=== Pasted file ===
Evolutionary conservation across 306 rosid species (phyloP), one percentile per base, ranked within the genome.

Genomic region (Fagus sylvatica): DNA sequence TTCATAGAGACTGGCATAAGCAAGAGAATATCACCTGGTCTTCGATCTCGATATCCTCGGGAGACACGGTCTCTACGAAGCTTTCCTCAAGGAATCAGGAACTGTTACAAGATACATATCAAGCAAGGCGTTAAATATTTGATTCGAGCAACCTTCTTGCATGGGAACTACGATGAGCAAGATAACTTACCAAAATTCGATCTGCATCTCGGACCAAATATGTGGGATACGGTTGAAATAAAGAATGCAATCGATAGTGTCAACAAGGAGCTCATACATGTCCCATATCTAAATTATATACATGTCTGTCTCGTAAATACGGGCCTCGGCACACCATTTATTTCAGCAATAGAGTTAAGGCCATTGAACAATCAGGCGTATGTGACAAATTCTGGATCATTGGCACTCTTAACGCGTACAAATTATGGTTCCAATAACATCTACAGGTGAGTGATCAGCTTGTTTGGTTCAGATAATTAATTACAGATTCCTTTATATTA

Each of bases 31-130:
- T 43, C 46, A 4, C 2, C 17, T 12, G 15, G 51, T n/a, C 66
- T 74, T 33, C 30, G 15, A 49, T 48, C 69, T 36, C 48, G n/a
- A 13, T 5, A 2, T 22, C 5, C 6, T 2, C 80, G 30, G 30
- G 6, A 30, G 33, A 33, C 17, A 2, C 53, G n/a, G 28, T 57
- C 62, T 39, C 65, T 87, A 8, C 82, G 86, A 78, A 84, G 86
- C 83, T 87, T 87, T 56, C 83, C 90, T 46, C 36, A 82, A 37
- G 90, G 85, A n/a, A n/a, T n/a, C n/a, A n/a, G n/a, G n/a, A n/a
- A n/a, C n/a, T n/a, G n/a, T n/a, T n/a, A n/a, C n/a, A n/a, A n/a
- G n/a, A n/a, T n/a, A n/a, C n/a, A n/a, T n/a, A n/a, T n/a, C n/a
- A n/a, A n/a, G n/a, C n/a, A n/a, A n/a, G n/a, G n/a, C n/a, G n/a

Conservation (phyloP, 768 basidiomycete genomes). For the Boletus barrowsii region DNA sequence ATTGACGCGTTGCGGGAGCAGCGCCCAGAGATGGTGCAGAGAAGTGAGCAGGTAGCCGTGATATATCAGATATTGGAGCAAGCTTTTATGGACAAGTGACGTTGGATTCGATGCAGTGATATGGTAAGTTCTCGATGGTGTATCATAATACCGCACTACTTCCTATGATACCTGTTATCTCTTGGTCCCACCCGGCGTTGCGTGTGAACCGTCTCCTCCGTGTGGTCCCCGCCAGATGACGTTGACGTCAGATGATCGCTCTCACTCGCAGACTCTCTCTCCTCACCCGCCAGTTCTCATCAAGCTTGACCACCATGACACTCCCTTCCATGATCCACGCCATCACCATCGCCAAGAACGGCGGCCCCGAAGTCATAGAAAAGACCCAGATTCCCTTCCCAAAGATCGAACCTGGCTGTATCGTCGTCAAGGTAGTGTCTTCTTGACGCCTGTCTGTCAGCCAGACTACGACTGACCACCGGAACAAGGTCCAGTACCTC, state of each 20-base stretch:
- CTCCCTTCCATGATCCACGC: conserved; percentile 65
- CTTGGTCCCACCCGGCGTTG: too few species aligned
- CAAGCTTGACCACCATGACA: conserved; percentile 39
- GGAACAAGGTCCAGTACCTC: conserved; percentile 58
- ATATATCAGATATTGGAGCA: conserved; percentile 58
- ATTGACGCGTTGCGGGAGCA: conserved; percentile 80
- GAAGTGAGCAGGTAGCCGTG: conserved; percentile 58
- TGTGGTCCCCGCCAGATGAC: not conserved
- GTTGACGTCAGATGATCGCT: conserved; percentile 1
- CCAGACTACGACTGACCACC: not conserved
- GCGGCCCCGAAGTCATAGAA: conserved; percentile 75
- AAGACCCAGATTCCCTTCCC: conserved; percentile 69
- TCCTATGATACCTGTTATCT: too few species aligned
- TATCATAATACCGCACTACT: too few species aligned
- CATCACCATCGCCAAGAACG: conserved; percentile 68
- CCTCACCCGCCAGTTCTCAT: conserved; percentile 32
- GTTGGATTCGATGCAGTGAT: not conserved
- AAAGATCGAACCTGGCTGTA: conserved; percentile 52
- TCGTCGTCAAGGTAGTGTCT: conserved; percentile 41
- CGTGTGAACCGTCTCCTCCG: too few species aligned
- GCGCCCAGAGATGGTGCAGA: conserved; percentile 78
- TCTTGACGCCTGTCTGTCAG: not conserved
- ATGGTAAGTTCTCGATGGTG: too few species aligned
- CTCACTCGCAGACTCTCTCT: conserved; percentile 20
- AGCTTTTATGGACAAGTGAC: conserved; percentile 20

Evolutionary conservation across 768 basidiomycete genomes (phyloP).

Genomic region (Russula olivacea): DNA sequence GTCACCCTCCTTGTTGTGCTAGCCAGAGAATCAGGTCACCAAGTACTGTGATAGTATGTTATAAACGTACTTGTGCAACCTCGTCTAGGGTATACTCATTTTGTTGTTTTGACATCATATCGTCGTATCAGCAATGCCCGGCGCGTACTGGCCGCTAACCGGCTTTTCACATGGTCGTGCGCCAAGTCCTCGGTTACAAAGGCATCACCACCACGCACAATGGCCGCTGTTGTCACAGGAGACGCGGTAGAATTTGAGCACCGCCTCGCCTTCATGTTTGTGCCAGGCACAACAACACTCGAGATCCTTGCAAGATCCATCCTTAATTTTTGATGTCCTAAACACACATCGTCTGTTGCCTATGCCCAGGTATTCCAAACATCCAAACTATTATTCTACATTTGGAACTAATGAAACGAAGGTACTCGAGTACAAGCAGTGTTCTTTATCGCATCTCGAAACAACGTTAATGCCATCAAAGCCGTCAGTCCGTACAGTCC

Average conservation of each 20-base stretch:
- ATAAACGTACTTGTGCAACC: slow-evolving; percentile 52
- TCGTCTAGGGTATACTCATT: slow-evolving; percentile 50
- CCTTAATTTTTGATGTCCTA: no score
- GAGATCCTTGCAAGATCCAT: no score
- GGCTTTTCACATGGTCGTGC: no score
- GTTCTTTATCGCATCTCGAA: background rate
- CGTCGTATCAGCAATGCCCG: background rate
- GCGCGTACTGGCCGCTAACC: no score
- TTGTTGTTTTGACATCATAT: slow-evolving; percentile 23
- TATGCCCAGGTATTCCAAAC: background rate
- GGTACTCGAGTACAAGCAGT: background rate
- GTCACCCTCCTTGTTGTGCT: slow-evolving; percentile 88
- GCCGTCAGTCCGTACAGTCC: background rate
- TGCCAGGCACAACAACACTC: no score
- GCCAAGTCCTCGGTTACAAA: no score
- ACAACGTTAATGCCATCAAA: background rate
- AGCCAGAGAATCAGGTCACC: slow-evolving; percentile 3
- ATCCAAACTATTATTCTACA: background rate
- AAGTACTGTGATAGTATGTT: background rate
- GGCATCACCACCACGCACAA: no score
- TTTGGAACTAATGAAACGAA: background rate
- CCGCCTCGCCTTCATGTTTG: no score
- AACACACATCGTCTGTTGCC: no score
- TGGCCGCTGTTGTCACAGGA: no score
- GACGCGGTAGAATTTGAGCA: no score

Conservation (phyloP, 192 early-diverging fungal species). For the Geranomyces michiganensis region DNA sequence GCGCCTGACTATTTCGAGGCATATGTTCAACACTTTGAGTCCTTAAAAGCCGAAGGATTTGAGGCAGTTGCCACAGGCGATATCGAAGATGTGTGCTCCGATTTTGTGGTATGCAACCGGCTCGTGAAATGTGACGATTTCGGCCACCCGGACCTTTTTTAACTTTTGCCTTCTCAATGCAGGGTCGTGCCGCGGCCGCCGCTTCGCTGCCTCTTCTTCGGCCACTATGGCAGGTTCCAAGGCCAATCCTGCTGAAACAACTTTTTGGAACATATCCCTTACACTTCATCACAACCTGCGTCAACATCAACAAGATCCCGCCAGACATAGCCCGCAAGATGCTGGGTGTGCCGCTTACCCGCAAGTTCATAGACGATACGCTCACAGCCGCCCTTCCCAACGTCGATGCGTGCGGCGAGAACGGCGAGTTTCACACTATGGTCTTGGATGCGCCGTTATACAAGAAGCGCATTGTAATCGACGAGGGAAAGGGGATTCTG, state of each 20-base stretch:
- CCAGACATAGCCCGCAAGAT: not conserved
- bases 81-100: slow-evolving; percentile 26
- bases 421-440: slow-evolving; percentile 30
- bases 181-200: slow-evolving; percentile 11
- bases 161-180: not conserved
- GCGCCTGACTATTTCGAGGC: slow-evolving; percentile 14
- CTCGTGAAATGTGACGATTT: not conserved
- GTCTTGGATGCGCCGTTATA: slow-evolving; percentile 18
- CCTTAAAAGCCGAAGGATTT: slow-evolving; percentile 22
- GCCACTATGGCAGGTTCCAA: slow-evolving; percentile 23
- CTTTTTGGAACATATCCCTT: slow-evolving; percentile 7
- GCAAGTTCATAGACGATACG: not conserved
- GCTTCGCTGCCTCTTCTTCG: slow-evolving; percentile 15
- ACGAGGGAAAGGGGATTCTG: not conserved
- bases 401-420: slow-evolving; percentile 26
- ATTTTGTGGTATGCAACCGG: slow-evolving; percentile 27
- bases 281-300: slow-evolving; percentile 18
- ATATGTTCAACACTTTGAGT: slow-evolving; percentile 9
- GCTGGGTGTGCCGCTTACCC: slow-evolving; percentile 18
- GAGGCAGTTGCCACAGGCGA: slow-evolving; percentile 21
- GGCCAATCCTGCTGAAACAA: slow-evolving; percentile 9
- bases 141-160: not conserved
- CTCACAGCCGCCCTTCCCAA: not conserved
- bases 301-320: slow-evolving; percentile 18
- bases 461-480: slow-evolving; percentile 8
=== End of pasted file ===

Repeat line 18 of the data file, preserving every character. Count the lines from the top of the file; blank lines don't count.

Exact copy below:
- GGAACAAGGTCCAGTACCTC: conserved; percentile 58